The funny thing is how this all reminds me of, back in the '80s, one of the persistent conspiracy theories was that “the Rockerfellers” (no idea why it was always centered on them) were putting chips in everybody to force us into a cashless society and to punish anybody they didn’t like by turning off their chips. I never really understood that narrative, because having everybody you don’t trust all off the grid seems…ill-advised, and that logic seems to apply here, too. Rather than using the geofence to enforce the quarantine by arresting people who violate it, it seems remarkably myopic to force them into underground economies where it’s harder to check the spread of the virus.

Otherwise, I wouldn’t mind Bad Voltage 2000, but I almost wonder if it would come off better as current stories recontextualized as if they were twenty years old…

I would be interested in hearing a show covering events from 20 years ago as if they were current.

What I would find entertaining would be that @sil @jonobacon and @jeremy would do a show channeling their 20 year younger selves covering current events. It could be called Young Voltage! :smile:

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I think you missed one major point in the Microsoft discussion. Unlike a number of their biggest competitors, Microsoft are, and always have been, primarily a software company. Yes, they do have some hardware divisions (particularly peripherals and Xbox) but they mostly do software, which makes it massively easier to make a carbon pledge compared to someone like, say, Apple who make a tonne of hardware that gets shipped all over the world.

Whilst I don’t see any reason to doubt the sincerity of the move, it’s also fairly shrewd to make the sort of promise that it would be hard for your competitors to make.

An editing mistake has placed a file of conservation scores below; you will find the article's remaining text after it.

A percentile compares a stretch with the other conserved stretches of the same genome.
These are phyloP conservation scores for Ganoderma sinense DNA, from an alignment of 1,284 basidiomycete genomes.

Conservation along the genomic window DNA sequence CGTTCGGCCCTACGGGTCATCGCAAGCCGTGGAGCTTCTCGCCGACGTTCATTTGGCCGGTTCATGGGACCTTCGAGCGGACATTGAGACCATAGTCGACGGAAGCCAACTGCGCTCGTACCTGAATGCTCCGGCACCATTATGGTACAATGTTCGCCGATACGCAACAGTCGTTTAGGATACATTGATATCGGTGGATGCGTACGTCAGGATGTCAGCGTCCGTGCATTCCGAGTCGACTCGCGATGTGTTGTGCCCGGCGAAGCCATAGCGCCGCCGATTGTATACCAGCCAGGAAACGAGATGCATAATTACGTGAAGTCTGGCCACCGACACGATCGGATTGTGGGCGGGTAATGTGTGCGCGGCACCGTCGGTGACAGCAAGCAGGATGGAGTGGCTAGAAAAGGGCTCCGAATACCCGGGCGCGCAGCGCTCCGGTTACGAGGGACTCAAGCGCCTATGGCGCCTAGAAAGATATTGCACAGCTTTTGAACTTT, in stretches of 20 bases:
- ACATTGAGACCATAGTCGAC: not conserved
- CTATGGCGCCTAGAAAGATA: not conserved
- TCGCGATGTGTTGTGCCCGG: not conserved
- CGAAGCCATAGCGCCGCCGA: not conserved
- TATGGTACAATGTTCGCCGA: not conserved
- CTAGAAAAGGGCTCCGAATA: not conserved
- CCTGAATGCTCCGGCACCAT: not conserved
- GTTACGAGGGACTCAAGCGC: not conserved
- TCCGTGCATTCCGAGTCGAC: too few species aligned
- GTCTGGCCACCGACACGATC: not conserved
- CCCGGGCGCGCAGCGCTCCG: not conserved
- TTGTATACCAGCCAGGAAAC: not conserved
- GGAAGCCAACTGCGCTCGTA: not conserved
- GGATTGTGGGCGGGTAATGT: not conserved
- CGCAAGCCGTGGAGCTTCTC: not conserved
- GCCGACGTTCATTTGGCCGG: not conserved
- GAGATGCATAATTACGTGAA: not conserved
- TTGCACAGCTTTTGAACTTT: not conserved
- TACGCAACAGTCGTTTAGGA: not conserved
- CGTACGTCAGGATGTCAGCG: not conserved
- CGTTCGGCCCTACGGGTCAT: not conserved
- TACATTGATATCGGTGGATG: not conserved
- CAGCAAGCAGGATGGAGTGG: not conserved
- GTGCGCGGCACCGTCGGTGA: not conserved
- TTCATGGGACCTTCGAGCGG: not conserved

That’s a good point, and one I hadn’t thought of. Clever move.

I’d be an arrogant shouty zealot (plus ça change, eh?), Jono would go on about metal, and Jeremy… would be exactly precisely the same as today.

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First off, get with the conspiracy theory zeitgeist, grandad; it’s not the Rockefellers, it’s the Trilateral Commission. And the Bilderberg Group. And admittedly the Rockefellers. :slight_smile:

I didn’t read the prevailing goal of such proposals as to give power to the Omniscient Council of Vagueness to remove you from the economy if they decided they didn’t like your haircut (although certainly there were accusations of that sort of thing). The idea was, if you stop cash, then you make it really difficult to do drugs transactions (and this was the 80s, the era of Nancy Reagan and Just Say No). It’s been proposed again recently; make cash only legal tender for transactions up to something small like £20. If someone shows up to the bank with a suitcase full of bills then they’ll be asked where they got it from. It’s much harder to launder money in that environment.

If the term was still current at the time, my family would’ve been “working class,” so we couldn’t afford Bilderbergers in our conspiracies…

But yes, the intent is certainly different and I don’t want to imply that the Chinese are trying to implement whatever the tinfoil hats were rambling about forty years ago. But I can’t help imagining that cutting off access to digital money is going to force “escapees” into using cash and barter, which is not only more difficult to track, but also more likely to spread the disease they’re trying to stop.